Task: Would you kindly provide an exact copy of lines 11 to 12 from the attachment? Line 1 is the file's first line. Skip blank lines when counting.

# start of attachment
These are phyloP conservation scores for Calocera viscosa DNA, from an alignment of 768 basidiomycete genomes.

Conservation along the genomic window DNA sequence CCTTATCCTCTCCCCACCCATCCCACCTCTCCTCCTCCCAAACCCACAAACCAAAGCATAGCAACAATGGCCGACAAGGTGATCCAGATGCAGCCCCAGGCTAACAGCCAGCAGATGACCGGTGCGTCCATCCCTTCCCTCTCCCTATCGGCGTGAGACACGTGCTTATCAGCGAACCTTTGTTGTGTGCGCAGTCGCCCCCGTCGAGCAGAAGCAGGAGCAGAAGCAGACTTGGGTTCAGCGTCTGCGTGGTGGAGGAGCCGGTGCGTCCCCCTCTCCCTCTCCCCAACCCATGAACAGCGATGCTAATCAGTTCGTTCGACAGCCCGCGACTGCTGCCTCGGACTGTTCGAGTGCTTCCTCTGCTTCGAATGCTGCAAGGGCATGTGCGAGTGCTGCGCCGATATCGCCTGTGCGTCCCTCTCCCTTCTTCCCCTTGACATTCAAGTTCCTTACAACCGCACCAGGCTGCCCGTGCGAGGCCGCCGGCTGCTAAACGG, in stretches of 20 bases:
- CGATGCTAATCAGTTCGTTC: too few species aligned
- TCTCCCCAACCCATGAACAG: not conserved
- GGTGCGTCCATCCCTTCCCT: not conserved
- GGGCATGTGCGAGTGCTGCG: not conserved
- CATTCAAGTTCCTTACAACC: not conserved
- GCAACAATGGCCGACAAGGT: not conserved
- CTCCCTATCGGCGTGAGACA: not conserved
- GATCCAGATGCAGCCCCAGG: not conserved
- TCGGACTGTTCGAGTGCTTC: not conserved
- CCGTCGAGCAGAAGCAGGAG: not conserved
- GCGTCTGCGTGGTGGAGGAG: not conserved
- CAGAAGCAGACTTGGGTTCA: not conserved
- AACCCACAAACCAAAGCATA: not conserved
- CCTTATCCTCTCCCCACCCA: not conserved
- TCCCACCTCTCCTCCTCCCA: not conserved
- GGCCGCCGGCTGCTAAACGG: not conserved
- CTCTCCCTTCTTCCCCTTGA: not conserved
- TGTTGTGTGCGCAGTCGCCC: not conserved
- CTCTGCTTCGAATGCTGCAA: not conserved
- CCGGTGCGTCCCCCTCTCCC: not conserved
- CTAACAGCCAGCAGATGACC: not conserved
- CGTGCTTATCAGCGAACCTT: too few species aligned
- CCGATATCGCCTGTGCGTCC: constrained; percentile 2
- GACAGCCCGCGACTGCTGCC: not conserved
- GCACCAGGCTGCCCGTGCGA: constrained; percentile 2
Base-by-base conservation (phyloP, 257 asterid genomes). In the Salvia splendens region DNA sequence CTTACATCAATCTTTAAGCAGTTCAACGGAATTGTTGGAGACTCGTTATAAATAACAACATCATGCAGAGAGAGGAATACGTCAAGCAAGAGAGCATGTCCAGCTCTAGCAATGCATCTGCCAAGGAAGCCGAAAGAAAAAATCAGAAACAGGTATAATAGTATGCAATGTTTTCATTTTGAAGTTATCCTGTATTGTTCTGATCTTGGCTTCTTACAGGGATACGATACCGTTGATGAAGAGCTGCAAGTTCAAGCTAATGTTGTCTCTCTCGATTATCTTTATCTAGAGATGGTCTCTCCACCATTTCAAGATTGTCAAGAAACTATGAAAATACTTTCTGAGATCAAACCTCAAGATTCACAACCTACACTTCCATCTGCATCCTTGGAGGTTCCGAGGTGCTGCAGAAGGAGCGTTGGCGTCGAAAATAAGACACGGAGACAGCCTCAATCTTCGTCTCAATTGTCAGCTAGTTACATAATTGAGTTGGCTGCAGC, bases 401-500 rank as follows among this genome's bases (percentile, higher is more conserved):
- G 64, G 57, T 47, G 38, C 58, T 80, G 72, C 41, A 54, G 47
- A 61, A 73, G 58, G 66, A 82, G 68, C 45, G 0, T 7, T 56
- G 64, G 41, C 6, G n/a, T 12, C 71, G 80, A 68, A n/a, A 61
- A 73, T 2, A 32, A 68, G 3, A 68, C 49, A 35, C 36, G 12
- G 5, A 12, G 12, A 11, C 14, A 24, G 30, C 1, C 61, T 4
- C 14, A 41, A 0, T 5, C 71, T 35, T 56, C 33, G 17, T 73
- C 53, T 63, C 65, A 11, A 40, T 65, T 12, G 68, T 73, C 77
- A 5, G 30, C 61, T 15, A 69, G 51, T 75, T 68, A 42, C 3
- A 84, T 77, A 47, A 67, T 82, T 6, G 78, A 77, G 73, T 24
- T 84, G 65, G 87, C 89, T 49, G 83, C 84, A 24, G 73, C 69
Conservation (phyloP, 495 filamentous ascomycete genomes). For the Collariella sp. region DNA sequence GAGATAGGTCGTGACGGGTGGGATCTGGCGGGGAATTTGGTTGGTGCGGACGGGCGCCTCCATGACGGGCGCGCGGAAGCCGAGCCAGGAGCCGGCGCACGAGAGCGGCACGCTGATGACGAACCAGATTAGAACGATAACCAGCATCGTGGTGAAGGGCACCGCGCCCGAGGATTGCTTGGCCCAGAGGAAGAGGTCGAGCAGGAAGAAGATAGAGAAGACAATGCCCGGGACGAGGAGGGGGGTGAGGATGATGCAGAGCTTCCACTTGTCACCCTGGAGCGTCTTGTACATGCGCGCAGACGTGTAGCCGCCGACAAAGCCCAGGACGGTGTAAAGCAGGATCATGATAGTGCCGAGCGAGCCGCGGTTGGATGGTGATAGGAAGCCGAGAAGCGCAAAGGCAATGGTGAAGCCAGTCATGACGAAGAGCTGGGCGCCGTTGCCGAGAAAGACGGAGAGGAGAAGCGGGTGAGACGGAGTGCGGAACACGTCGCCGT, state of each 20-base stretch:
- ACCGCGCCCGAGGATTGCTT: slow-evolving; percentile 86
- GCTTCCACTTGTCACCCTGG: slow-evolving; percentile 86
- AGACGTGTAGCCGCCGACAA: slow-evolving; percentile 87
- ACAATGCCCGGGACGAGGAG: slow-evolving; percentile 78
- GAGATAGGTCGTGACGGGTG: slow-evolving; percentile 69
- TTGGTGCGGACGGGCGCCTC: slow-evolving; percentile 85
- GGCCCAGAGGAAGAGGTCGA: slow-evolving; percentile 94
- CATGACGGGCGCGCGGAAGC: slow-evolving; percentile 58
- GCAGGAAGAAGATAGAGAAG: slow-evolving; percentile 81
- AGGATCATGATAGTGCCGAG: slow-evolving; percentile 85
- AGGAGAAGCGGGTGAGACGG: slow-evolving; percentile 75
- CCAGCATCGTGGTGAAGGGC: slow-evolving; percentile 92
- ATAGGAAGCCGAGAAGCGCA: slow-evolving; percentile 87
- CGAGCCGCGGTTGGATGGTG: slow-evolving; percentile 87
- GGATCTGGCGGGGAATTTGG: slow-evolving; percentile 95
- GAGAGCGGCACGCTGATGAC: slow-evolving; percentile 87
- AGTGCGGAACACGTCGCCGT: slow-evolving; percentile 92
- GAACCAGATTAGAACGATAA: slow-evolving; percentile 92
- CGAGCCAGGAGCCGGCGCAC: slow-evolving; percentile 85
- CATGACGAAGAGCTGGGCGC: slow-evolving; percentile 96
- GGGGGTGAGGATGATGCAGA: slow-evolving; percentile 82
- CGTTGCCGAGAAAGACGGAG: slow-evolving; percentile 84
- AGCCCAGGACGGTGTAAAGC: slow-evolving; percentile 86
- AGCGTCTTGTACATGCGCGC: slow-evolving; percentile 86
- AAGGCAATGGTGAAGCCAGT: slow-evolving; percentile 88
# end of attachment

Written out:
- TCGGACTGTTCGAGTGCTTC: not conserved
- CCGTCGAGCAGAAGCAGGAG: not conserved